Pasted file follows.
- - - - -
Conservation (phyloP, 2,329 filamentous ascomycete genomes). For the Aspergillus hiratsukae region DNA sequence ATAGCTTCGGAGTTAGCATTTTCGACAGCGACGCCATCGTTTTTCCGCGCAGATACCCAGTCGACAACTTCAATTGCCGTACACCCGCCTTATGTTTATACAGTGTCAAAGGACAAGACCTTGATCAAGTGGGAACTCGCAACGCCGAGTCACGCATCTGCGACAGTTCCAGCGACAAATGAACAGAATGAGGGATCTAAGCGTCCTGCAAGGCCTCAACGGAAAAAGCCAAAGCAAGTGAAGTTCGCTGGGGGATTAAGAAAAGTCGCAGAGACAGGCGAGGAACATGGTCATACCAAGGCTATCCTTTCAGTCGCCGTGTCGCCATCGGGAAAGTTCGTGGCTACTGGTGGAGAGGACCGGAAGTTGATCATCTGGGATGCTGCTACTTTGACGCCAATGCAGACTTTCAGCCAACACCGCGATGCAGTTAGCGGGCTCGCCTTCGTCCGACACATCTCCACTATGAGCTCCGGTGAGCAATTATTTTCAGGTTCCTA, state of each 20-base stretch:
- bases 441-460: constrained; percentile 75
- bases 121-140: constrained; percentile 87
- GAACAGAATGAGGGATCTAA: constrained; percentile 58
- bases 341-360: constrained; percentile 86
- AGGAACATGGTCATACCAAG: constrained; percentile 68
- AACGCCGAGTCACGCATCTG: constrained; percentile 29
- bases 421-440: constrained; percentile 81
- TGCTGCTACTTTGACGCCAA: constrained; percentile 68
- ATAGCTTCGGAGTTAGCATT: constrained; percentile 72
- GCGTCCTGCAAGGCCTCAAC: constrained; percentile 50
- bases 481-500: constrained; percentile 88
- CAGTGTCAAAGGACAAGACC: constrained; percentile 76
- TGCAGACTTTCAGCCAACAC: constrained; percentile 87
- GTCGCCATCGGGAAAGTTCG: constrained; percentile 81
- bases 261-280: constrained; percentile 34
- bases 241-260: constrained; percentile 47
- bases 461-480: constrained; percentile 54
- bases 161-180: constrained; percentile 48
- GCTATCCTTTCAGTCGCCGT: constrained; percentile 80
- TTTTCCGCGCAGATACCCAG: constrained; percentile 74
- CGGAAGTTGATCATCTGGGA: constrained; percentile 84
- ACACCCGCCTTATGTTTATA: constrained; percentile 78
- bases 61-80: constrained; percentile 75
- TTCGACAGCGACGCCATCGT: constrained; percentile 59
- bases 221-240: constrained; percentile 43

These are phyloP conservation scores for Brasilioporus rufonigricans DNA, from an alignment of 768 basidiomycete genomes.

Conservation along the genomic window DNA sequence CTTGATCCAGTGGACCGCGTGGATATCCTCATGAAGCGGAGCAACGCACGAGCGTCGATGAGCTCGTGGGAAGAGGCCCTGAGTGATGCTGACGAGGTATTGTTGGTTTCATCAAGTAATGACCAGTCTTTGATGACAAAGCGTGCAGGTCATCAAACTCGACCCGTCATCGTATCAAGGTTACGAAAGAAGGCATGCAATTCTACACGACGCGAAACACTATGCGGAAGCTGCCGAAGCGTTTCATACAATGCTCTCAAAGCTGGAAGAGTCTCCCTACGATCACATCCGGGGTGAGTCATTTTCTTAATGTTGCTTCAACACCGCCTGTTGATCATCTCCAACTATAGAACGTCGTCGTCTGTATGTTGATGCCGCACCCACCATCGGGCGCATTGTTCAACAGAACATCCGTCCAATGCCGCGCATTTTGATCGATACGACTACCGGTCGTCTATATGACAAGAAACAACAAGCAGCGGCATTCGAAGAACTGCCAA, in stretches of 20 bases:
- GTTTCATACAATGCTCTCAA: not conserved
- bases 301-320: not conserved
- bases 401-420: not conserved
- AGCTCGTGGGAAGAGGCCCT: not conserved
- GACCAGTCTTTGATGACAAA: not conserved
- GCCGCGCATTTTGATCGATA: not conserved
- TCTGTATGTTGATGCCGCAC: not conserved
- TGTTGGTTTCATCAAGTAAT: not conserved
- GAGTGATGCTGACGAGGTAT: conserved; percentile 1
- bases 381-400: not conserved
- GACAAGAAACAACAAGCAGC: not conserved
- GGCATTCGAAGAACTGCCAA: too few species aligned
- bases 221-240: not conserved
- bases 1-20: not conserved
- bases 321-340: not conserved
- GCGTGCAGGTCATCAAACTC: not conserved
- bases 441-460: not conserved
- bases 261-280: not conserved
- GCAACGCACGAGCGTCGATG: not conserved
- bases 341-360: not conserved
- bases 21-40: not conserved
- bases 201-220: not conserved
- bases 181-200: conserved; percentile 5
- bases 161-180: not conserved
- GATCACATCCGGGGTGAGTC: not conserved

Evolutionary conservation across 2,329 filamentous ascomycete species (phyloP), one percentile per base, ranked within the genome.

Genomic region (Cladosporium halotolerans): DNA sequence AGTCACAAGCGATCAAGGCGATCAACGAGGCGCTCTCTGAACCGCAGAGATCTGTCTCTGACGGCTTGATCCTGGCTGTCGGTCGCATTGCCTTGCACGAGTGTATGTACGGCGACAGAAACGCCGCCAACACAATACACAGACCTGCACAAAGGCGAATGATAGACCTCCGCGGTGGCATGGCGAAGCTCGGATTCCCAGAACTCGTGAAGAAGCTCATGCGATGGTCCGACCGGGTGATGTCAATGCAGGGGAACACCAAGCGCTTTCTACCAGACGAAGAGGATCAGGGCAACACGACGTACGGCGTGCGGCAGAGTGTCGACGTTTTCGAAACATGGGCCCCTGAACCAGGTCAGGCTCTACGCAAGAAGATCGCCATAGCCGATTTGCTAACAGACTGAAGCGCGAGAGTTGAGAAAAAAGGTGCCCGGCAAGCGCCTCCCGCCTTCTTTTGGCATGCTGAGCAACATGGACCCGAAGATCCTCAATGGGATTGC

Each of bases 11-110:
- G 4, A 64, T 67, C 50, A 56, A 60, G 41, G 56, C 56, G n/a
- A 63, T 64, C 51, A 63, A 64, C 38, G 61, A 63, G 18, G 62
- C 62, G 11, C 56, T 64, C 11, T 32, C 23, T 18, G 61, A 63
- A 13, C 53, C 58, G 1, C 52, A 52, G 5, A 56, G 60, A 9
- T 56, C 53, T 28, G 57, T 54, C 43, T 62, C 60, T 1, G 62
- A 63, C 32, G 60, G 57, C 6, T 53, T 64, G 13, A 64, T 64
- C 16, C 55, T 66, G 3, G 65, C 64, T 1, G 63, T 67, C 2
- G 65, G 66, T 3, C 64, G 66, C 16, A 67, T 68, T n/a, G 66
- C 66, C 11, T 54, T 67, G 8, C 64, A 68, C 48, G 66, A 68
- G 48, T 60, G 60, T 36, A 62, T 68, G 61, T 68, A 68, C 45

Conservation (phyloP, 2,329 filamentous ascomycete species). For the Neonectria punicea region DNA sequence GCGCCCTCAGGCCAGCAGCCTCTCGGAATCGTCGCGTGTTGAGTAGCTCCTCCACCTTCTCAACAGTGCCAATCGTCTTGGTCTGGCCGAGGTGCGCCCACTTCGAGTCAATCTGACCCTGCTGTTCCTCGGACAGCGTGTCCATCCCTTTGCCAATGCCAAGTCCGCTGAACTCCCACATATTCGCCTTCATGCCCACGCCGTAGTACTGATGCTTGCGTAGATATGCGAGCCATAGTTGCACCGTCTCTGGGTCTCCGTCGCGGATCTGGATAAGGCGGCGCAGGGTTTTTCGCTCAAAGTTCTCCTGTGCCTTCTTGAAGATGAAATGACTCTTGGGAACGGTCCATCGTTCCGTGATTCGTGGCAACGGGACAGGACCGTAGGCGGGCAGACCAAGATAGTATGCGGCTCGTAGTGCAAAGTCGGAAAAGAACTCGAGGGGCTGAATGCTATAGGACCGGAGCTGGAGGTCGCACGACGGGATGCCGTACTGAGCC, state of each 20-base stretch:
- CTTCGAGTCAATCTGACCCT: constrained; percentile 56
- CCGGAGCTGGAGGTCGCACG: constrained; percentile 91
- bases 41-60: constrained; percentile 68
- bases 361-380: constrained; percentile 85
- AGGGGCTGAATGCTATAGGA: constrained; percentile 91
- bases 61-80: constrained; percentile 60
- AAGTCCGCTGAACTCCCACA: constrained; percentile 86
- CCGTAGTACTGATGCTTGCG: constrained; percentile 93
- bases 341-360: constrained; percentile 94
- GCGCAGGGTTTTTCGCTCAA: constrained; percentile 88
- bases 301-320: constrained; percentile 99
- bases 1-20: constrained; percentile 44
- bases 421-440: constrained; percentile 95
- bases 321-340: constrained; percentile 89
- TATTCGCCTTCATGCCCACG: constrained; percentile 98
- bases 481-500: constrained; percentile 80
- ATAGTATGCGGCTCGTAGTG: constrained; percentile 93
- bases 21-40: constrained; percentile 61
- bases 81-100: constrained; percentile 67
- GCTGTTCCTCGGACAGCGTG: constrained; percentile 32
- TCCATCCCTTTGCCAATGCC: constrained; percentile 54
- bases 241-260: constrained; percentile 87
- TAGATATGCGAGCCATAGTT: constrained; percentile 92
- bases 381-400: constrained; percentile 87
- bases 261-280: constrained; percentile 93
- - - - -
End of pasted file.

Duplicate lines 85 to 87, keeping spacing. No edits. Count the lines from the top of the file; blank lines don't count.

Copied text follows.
- bases 21-40: constrained; percentile 61
- bases 81-100: constrained; percentile 67
- GCTGTTCCTCGGACAGCGTG: constrained; percentile 32